The book’s story takes into hand Leningrad of 1941, then into war, and it offers a remarkably reminiscences of the yesteryears, when Leningrad was being approached by the German army. Readers would figure out that endurance was the toughest possible streak among the victims and the civil population. Marina is the central character, who goes along and skitters back and forth with the gritty episodes of love, war and museum paintings.
Marina, in present time lives with her husband and children, suffers Alzheimer – and it is through this mental disorder that she often experiences past-life haunting memories and at the same time finding solace in pictures of the museum. The nub of the book is that how a suffering soul can find a respite in arts – prominently gallery pictures. The story seems incomplete as no particular war fighting characters have shown. However, the only feast is the writer’s immense aptitude for good language. References of paintings are a great thing that needs to cheer up with standing ovation.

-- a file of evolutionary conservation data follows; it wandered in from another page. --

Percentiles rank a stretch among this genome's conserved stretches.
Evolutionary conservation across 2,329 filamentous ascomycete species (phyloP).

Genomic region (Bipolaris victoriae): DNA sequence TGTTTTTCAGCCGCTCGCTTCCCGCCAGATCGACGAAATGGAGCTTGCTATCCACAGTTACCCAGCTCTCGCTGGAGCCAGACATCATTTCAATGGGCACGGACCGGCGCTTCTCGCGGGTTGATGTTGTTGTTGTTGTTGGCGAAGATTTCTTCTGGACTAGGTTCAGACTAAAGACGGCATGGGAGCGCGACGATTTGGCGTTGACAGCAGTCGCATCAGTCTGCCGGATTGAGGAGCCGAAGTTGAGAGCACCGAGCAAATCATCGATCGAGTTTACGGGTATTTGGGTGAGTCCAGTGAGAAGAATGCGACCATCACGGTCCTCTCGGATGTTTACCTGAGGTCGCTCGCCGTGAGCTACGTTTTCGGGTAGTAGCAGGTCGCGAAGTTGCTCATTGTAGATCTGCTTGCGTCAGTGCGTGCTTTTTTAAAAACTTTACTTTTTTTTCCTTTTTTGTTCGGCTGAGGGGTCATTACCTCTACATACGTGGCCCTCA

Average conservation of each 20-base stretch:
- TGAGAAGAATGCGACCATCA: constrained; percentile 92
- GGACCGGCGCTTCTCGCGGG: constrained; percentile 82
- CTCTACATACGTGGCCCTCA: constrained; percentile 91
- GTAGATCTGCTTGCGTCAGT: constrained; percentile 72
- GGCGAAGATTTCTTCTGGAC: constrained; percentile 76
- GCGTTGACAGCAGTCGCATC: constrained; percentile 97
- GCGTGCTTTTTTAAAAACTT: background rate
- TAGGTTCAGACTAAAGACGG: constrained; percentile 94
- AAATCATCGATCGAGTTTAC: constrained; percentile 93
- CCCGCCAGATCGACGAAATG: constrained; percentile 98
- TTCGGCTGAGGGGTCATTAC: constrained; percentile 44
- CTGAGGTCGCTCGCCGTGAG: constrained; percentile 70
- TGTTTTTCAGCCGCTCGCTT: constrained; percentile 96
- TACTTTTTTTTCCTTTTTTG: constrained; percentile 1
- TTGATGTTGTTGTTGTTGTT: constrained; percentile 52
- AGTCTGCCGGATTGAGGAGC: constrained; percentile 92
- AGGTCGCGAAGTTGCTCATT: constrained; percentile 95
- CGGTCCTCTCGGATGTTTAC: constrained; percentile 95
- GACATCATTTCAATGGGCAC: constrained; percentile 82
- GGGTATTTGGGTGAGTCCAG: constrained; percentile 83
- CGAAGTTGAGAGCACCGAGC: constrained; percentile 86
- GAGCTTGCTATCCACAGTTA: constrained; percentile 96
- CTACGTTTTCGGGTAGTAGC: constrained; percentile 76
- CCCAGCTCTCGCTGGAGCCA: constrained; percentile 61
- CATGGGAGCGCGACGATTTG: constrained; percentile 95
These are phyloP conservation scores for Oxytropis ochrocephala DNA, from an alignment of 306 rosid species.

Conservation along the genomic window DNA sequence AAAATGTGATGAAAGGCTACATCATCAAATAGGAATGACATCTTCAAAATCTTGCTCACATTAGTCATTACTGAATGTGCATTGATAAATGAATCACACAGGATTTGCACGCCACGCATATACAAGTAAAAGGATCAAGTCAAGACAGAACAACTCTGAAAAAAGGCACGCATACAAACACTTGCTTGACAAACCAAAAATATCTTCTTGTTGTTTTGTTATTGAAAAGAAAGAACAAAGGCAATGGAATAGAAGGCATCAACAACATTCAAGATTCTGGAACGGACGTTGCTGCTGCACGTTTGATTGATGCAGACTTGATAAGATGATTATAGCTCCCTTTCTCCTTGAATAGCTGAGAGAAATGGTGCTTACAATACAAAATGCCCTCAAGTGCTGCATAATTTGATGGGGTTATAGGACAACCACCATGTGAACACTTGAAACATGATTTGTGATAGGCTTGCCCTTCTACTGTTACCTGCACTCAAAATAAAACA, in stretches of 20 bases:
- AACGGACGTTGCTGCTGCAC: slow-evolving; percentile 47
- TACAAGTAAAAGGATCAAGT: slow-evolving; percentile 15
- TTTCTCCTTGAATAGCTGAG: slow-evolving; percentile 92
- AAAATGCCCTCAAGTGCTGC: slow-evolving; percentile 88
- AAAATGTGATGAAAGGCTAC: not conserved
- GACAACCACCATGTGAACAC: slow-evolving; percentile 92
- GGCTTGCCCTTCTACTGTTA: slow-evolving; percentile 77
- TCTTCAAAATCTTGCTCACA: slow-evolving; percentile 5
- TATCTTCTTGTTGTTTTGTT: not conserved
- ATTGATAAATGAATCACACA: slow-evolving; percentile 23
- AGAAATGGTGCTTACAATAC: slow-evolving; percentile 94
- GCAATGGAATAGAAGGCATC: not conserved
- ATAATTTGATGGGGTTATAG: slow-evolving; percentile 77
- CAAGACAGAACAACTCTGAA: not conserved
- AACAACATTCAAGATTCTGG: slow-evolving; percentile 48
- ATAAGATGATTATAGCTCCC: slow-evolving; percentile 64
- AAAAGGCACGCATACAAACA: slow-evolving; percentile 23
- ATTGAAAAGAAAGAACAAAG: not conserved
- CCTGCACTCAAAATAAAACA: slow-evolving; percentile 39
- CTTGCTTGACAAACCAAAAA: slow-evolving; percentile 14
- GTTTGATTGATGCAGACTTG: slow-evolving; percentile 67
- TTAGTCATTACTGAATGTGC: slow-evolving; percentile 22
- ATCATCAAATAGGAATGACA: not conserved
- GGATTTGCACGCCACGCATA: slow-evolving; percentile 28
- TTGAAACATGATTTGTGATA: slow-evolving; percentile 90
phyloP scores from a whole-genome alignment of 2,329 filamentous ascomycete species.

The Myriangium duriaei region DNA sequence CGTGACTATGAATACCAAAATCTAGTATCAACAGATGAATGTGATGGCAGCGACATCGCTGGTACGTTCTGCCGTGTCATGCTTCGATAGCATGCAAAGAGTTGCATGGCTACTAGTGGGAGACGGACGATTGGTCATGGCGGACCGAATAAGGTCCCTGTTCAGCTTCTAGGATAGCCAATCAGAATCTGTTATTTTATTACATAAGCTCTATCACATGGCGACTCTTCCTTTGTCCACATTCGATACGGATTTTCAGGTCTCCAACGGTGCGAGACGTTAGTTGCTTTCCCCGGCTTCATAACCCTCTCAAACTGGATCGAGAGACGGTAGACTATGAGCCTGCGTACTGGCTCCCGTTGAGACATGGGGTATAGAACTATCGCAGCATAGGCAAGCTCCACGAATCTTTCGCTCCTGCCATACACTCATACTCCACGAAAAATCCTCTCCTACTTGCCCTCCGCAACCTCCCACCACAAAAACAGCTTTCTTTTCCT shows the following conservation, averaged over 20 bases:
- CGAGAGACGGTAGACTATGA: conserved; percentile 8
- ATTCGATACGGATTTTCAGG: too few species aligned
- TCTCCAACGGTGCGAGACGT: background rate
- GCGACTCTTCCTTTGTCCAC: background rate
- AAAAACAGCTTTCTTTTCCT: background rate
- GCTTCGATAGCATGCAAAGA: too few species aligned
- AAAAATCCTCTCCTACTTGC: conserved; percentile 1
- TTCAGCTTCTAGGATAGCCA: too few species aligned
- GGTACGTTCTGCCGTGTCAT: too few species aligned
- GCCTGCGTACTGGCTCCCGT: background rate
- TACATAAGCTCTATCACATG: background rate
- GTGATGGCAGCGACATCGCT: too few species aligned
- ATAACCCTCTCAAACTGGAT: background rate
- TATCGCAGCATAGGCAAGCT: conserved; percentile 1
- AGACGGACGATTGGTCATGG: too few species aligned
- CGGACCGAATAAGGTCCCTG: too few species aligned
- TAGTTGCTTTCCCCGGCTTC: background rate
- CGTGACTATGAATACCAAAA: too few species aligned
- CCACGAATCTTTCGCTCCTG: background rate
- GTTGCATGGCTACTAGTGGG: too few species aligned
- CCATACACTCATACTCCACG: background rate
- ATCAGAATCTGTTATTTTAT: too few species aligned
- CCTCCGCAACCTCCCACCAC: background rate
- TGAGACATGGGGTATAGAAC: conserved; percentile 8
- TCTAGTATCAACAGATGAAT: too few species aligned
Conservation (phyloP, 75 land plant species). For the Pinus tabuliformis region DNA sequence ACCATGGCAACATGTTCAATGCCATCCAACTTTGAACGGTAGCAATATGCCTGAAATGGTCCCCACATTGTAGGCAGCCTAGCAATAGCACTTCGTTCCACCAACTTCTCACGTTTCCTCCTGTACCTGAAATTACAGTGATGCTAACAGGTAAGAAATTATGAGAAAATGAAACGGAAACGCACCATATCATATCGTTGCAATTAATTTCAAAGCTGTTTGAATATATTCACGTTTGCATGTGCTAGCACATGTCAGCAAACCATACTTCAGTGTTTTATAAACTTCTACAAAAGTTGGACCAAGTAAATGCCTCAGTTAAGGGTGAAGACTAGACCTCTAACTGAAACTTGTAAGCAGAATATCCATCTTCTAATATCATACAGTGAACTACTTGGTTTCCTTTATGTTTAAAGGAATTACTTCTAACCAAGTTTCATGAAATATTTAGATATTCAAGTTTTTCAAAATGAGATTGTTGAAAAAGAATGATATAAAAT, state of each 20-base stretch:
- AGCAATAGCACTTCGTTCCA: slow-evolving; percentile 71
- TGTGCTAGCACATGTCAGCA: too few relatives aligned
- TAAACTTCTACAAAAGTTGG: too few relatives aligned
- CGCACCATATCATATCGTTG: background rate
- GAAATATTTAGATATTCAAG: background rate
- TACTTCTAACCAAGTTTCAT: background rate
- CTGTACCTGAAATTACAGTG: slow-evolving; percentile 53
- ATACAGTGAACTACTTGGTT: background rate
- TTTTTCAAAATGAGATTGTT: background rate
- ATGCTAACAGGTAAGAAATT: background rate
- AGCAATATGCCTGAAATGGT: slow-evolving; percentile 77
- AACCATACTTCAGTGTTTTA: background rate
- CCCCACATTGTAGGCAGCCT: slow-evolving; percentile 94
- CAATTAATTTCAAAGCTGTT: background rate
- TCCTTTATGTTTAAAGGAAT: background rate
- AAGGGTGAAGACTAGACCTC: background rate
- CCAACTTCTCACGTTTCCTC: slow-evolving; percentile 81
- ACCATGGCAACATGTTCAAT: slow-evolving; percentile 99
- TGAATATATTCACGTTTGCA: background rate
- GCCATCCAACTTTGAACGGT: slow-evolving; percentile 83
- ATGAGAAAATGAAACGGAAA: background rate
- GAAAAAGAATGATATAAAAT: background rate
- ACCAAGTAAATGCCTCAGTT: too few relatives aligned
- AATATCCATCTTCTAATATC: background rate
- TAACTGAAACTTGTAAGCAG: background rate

The author succeeds in painting mind-engaging pictures through writing style and selection of words i.e. cold climatic conditions, people lives filled with fear and abject starvation during the Second World War. Novice readers probably won’t understand the book in first attempt.